I saw a test a group of mental defectives ran on using WD-40. They took an AR15 using military ammo and were running the gun as fast as they could unload clips. The test was for 10,000 rounds. As the gun would start to falter, they would spray it with WD-40 and it would run again. At the end of the test, the gun looked like you had sprayed motor oil all over it and then threw several buckets of sand on the oil. It was a wreck. I don't recall if they said how much WD-40 they used but I'm assuming a lot.

I don't see the need for it on a gun at all. It's not a rust preventive as it's a dry lubricant after the vehicle dries. It doesn't provide any boundary lubrication at all. It does not have any extreme pressure properties. Considering there are many oils formulated with guns as the target use, why use anything else. The biggest issue I see about gun lubrication is most have no clue when to use oil and when to use grease.

And for those using motor oil or ATF, the oil is not formulated to deal with free oxygen at all. Oxidation WILL happen and your nice pristine weapon is going to be a ball of corrosion one day. I've seen many guns that had value turned to crap because someone told them motor oil or ATF was the real deal. Your guns, your money, and no, I can't fix stupid.
If this were the 50s 60s 70s 80s. You'd be 100% correct about engine oil...

It's actually not "oxidation".
It's ambient humidity/moisture and sulphur in Dino blood.

I run mobil1 in everything. ARs I run mobil1 or mobil delvac synthetic diesel engine oil. Wicks carbon and makes clean up a breeze.
Use a Qtip and apply it to the upper, apply it to the bolt tail, where carbon bakes on, requiring a thorough scrubbing with a brass brush/scraper...

Now... old engine oil, full of natural minerals such as zinc, sulpher, as you know, if an engine popped a head gaskets or intake gasket, and coolant were to mix with the engine oil, the bearings would be failed...

How I know they pulled zinc out of engine oil?
Solid lifter cams.
Cams will eat the lifters, lifters will eat the lobes...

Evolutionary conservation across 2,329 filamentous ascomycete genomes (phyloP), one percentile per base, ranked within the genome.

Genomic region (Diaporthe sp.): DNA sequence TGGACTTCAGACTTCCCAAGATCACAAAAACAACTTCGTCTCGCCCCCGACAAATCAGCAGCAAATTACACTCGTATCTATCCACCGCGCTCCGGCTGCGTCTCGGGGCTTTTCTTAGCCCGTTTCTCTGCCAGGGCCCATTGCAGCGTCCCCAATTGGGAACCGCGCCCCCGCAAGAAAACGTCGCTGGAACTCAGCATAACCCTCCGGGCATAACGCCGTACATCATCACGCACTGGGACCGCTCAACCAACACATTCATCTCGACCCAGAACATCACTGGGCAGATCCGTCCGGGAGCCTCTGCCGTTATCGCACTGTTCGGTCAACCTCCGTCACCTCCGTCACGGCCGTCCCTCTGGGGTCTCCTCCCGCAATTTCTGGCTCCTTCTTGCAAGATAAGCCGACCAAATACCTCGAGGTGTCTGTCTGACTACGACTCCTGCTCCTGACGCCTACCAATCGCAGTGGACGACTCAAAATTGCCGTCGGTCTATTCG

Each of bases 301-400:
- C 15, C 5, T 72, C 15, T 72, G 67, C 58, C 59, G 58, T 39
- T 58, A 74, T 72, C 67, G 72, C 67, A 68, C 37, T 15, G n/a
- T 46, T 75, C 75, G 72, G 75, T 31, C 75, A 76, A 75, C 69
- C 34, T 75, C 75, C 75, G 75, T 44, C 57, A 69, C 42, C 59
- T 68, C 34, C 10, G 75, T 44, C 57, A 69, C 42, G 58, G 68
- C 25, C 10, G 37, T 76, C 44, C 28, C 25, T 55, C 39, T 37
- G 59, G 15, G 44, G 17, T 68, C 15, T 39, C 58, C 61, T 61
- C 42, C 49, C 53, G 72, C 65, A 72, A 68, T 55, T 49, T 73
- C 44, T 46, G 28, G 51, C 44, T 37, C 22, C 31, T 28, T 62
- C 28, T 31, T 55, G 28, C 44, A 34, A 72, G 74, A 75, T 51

Years ago you would be 100% correct. and I'd absolutely agree and stand with you in that assesment.

Today's modern engine oils? Nah... it's okay, but like you said... your firearms your choice.

I do run my ARs. Alot. Each range trip is 2-5k rounds through them.
So 1-2.5k per.
I've used RemOil CLP Hoppes. You name it.

Running an AR, as you know, it's a gas impingement system.
It diverts hot gas from the cartridge back to the upper receiver via the gas tube, to drive the bolt carrier group (BCG) rearward.
As we like to say, they chit where they eat.

Upper receivers and bolt carriers fill up with crud like none other.
So much so, that with high round counts especially so when suppressed, the uppers BCG and bolts are FILTHY. I'm talking you're spending an hour with cleaning solvents to break it up with a wire brush, and it just laugh...

I started on new bolts and carriers, coating them and the insides of uppers (Virgin units never fired) with mobil1/mobil delvac...
The carbon wipes off with a rag.

Typically, the tail of the bolt will have SO much carbon caked on, it is hard as a rock and needs to be scraped off... especially if a suppressor was on...
Now? I literally wipe the sludge off with a rag. Maybe use some solvent but there's no more scrubbing with a wire brush anymore

Especially my Chrome and Nickel Boron units.
Yes you are right, for older oils and traditional engine oil.

ATF? ATF is not anything I would recommend... that will do the same as old and conventional engine oils. And cause significant pitting in barrels that aren't chrome lined...
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Old Today, 04:08 PM
 
Location: Delaware County, PA
2,486 posts, read 2,197,742 times
Reputation: 4142
I lube my firearms with motor oil. Doesn't matter which brand or what-have-you. It gets the job done. The only thing it lacks is the tacticool sex appeal.